Before you pick a washer, think about how much laundry you do. Are you a single person who gets by with washing once a week? Or do you have a large family that requires laundry everyday? How many loads do you do and how much time do you spend doing the wash? Once you’ve answered those questions, use these guidelines to pick a washer.
- Measure the space. Find out both the width and the depth of the area that will accommodate your new purchase. You want to also allow at least 36 inches in front of the machine so you can load and unload clothes properly. There’s no use pining for a bigger machine if it won’t fit. Don’t forget to measure the width of the doors that you’re going to use to bring in the washer, otherwise you may not be able to bring the new appliance in.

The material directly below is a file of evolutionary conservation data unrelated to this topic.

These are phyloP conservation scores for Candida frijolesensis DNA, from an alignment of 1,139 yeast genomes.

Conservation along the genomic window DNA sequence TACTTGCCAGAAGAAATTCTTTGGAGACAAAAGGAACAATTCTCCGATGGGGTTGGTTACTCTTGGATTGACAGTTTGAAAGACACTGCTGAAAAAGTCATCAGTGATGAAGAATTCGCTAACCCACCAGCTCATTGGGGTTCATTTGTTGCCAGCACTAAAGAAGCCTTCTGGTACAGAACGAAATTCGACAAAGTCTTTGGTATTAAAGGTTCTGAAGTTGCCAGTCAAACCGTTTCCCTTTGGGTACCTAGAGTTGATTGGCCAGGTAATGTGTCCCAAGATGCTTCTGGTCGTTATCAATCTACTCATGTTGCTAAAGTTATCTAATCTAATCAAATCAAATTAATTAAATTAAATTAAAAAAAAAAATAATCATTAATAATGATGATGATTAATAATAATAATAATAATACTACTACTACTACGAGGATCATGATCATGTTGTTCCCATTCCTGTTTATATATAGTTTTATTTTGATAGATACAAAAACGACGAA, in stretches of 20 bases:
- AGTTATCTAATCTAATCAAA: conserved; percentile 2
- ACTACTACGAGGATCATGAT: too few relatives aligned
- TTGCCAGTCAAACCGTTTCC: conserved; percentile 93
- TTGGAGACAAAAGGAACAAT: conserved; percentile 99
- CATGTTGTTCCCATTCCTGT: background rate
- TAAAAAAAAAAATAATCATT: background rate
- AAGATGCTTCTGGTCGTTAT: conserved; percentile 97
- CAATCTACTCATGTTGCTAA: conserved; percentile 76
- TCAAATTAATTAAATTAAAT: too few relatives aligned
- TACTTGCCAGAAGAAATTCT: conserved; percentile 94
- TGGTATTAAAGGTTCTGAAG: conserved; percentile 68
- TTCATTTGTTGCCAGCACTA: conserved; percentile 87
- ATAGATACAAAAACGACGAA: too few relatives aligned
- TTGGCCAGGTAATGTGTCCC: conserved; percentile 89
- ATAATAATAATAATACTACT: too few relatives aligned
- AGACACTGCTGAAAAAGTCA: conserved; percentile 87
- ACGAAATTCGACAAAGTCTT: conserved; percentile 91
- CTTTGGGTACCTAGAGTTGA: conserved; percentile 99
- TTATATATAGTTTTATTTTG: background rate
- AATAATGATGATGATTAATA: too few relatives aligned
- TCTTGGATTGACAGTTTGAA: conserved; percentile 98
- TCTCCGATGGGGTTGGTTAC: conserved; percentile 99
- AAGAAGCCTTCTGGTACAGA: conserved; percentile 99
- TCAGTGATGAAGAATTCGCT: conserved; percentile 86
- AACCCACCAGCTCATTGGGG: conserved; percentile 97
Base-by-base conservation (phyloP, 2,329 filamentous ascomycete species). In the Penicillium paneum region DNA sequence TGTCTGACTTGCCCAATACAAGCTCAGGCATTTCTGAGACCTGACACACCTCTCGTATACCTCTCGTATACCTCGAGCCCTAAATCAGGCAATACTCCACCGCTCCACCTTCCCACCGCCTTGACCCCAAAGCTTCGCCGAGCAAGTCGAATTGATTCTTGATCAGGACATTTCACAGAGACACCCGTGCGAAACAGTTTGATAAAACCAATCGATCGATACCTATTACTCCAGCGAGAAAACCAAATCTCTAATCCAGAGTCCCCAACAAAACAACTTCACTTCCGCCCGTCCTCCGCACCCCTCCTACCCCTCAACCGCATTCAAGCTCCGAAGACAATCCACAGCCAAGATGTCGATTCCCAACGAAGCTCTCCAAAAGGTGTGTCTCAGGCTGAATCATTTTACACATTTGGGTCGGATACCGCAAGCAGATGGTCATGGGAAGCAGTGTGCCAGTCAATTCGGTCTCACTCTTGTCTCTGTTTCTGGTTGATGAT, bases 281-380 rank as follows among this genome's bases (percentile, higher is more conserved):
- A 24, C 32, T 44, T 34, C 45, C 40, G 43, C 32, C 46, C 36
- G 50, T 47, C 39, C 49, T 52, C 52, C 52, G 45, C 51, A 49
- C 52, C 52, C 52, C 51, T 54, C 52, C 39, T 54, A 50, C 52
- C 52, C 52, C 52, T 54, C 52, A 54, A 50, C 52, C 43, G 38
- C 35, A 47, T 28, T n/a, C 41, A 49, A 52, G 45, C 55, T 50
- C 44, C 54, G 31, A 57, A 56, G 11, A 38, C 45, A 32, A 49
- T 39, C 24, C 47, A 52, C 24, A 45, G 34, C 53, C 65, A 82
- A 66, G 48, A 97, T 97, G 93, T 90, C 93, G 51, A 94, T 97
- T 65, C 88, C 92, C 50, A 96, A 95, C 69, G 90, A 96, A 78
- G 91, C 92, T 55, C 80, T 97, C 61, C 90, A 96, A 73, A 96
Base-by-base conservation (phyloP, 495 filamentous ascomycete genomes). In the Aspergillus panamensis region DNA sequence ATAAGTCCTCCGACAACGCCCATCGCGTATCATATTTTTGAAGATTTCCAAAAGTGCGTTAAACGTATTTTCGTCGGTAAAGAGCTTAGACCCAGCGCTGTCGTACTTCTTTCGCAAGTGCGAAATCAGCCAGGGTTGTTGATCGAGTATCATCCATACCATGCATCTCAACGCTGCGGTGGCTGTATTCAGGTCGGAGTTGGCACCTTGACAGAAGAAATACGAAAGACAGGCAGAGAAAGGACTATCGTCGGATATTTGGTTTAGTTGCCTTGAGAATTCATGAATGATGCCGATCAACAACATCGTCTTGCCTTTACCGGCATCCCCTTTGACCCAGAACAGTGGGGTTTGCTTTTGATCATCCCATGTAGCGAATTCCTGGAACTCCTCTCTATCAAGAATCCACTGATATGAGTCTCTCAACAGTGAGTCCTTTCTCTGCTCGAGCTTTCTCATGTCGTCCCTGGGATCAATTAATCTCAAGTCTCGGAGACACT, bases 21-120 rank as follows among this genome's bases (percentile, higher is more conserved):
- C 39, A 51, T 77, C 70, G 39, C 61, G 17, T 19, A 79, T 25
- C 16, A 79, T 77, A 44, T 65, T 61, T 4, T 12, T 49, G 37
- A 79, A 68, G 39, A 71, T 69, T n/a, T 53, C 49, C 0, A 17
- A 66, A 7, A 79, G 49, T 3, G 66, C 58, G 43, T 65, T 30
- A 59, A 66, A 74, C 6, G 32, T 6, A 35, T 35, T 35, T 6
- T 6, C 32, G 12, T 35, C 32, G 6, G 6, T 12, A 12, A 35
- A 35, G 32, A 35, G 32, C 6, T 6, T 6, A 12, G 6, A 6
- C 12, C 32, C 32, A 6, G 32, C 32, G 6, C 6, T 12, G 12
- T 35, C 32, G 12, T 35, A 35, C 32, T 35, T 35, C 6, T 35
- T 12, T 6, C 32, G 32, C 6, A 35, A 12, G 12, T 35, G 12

- Decide on capacity. This is usually clearly stated on the washer’s sales label. A compact washer can handle 1.7 to 2.3 cubic feet. This may be practical for singles or couples. An extra-large unit, more suitable for families, can deal with 3.1 cubic feet or more.
- What about energy use? The type of washer you select affects energy use and expense. A top load washer is more traditional and cheaper. A front-loader uses less energy but is more expensive. Unless you install it about 15 inches off the floor, a front-loader also requires more bending to load and unload properly. Look for the Energy Star rating on the label, which gives you some idea of how much it costs to run your appliance.
- Decide on options. The more options that a washer has, then the more expensive it becomes. Cheaper models have one to four speeds and few temperature options. They may also rely on mechanical controls. Higher-end models may have preset cycles that combine speed, temperature and agitation levels to wash specific materials more thoroughly. You may control them with touch screens and digital displays. They may also boast options for recycling water if the load is lightly soiled.